With this method as heretofore commercially M employed, it has been' found that as the waxed paper wrapper contacts directly with the candies,

whenthe wax is melted as above described and allowed to cool to seal the package, wax is likely to adhere to the candy, especially to the edges 8- thereof which of course, is objectionable.

One of the objects of the present invention is to provide a method of wrapping articles, such as hard or cooked candies, which overcomes the disadvantage of the method heretofore employed 80 as above described.

Another of the objects of the invention is to provide a novel and improved package, and method of producing the same.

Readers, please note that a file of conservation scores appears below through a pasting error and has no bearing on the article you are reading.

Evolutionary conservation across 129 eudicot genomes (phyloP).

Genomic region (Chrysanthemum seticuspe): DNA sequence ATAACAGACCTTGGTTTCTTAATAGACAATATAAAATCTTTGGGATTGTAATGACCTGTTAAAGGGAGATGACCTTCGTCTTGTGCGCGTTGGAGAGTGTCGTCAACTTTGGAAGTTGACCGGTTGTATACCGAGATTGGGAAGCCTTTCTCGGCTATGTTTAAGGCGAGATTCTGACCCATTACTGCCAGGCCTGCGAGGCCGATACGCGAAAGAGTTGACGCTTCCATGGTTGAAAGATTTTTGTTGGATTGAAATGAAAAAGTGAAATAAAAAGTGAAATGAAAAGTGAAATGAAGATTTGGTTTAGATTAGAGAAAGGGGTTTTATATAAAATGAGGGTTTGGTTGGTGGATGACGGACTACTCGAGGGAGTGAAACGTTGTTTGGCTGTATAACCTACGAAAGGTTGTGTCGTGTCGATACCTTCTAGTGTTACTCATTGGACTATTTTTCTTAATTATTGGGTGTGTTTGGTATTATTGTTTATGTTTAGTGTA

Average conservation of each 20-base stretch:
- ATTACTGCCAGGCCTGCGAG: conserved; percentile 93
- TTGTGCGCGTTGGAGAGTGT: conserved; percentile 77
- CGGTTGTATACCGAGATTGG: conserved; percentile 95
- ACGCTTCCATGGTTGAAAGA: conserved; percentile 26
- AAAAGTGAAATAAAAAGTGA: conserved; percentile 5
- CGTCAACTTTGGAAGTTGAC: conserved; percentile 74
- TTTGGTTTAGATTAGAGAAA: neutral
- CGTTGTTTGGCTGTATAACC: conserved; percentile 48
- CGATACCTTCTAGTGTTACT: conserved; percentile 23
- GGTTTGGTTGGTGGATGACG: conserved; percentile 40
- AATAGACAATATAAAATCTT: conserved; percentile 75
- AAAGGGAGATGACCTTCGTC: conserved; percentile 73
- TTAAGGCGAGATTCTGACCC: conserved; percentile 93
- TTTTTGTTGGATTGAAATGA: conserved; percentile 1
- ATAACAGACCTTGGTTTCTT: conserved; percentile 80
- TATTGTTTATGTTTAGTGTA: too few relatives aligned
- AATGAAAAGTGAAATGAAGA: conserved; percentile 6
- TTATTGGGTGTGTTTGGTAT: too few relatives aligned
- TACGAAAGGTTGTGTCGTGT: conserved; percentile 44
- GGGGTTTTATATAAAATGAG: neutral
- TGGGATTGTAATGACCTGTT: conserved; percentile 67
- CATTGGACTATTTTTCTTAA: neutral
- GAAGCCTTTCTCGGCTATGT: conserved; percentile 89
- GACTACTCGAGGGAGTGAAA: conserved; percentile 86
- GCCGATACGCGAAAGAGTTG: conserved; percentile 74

The several features of the invention, whereby the above-mentioned and other objects may be attained, will be readily understood from the following description and accompanying drawings, in which:

' Figure 1 is a view in perspective of a-waxed 40 paper wrapper and an unwaxed paper wrapper which may be-employed in our improved package;

Fig. 2 is a similar view showing the two wrap-' pers partially wrapped about the peripheral surface of a stack or roll of hard or cooked candies; 45 Fig. 3 is a similar view showing the wrappers completely wound about the peripheral surface of the roll of candies; Fig. 4 is a similar View showing the two paper wrappers as thus applied tucked in over the ends 50 of the roll; J Fig. 5 is a view in perspective of the completed p ka 7 Fig. 6 is a view similar to Fig. 2 but showing the wrapp rs partly applied in a different form of 56 package;

Fig. 7 is a view in perspective of the completed package of the form shown in Fig. 6;

Fig.- 8 is a rear view of a portion of a wrappin machine which may be employed in carrying out our improved method;